As you can see, once you have a grasp of the basic components of certified payroll, it’s fairly straightforward to complete the form for each of the employees who are working on the project.
You will need to submit certified payroll reports to the Labor Commissioner using the DIR’s (Department of Industrial Relations) online system. You can either upload the completed WH-347 form or you can fill it out digitally and submit it through their system.
You will need to hold onto certified payroll records for three years. For more guidance on retaining certified payroll records for federal projects, refer to the code for Contractor Records Retention.
When working on government-related projects, employees may be paid in wages or a combination of wages and fringe benefits. Fringe benefits include anything provided in addition to basic compensation (the prevailing wage workers are paid by the hour).
Fringe benefits can be perks such as healthcare, paid time off, and other traditional workplace benefits, or they can be paid in cash. For construction contracts, this is typically the case. When paying cash fringe benefits, this additional hourly pay is a percentage of the prevailing wage.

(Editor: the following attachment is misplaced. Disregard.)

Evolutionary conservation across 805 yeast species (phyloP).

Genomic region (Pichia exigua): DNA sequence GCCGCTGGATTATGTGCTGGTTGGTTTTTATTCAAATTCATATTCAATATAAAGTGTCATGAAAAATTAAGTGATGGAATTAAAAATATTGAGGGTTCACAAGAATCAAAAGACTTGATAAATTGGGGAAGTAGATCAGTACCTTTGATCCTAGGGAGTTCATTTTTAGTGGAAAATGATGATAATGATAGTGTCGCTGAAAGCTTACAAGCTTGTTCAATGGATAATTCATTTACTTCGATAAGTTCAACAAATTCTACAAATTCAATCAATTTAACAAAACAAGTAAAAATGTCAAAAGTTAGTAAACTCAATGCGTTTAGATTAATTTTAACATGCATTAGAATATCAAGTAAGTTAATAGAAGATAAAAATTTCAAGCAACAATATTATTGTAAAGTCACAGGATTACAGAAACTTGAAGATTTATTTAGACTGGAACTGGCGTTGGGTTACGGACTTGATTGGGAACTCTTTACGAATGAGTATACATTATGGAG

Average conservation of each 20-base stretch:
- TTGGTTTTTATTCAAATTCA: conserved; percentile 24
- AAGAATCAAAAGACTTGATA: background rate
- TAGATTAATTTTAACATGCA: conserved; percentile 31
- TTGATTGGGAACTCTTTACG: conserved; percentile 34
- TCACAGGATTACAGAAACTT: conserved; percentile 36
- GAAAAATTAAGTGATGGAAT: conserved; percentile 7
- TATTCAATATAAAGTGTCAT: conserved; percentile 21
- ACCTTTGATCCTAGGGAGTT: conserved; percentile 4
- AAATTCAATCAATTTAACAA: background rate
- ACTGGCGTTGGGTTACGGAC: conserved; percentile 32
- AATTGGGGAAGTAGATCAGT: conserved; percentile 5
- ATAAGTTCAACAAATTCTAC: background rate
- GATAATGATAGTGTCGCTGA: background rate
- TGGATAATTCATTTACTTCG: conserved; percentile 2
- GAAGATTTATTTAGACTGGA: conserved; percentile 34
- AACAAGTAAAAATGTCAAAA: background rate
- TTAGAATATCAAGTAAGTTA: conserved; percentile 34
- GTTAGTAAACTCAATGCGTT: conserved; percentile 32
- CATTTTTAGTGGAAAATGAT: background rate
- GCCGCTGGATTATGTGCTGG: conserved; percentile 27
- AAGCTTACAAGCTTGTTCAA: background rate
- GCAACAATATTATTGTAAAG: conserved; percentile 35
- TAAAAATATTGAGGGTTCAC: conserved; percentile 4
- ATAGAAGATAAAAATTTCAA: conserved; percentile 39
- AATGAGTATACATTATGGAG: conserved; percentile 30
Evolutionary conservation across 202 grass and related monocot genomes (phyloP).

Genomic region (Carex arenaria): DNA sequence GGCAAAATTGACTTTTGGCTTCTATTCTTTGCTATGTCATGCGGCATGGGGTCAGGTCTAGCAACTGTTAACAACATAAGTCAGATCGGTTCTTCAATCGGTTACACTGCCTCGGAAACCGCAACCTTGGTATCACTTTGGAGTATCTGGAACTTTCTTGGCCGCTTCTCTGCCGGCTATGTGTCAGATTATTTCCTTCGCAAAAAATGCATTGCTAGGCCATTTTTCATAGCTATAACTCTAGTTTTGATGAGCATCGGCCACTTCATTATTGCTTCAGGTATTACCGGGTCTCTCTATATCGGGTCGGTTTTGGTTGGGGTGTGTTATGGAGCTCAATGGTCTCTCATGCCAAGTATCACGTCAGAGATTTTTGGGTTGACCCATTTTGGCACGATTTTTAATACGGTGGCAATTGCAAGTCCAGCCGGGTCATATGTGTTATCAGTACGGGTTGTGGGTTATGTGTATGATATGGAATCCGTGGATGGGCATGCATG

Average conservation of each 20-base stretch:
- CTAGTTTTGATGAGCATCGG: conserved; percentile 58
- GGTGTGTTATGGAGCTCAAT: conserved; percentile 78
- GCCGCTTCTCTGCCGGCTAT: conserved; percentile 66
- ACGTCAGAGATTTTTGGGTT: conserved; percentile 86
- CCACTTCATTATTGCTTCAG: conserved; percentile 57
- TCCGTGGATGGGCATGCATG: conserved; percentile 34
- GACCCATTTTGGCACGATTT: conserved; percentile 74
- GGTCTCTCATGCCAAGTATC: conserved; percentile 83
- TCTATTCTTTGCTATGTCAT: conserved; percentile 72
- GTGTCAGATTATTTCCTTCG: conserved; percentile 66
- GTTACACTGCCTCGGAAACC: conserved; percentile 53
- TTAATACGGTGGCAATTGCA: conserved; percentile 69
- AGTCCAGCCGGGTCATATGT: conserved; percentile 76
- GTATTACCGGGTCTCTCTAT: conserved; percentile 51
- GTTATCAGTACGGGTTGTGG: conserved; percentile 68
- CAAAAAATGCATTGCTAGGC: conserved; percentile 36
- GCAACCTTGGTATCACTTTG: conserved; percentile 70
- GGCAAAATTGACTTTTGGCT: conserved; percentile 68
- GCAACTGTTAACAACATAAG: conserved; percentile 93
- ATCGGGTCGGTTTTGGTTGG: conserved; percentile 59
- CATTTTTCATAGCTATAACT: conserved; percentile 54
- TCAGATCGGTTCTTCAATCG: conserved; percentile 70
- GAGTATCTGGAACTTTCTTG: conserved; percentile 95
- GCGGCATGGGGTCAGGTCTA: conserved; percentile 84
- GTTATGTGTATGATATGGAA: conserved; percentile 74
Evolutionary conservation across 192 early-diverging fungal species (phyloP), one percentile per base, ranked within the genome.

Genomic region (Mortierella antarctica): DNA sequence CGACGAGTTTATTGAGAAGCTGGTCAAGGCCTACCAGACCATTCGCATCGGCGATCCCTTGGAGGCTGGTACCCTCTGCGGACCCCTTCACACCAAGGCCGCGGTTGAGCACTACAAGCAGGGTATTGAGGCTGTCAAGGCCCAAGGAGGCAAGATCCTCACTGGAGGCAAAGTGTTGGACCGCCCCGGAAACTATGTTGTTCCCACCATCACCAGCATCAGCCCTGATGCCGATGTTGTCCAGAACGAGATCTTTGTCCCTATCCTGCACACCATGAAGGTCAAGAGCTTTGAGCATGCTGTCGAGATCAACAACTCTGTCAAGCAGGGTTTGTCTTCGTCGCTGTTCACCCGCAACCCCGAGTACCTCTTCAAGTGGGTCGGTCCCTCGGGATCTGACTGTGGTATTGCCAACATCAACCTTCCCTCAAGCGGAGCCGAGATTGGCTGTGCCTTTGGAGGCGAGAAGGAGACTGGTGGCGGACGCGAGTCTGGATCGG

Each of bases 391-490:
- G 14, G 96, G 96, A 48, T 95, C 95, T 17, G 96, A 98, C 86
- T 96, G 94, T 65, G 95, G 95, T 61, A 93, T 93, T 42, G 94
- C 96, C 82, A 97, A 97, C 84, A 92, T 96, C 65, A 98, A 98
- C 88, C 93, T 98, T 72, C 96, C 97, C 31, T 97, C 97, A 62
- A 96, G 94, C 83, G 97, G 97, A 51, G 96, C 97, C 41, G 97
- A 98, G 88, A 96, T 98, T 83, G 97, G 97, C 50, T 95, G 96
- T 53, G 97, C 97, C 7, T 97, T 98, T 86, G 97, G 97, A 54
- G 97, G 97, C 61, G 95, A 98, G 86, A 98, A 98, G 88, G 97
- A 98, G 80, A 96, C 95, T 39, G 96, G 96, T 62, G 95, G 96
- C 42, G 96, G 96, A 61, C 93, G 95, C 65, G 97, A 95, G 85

In order to calculate fringe benefits, you need to first determine the prevailing wage for the project. Once you have that, you will need to provide workers with a basic hourly wage plus fringe benefits that add up to the required prevailing wage for their position and the county the project is being completed in.
So, together, the cash wages you pay your workers plus fringe benefits provided must add up to the prevailing wage on an hourly basis.
Fringe benefits must be paid on all hours of work.
Apprentices or trainees may be exempt from certified payroll and prevailing wage requirements if they are participating in an apprenticeship program registered with the Department of Labor or with a state apprenticeship agency recognized by the Department of Labor.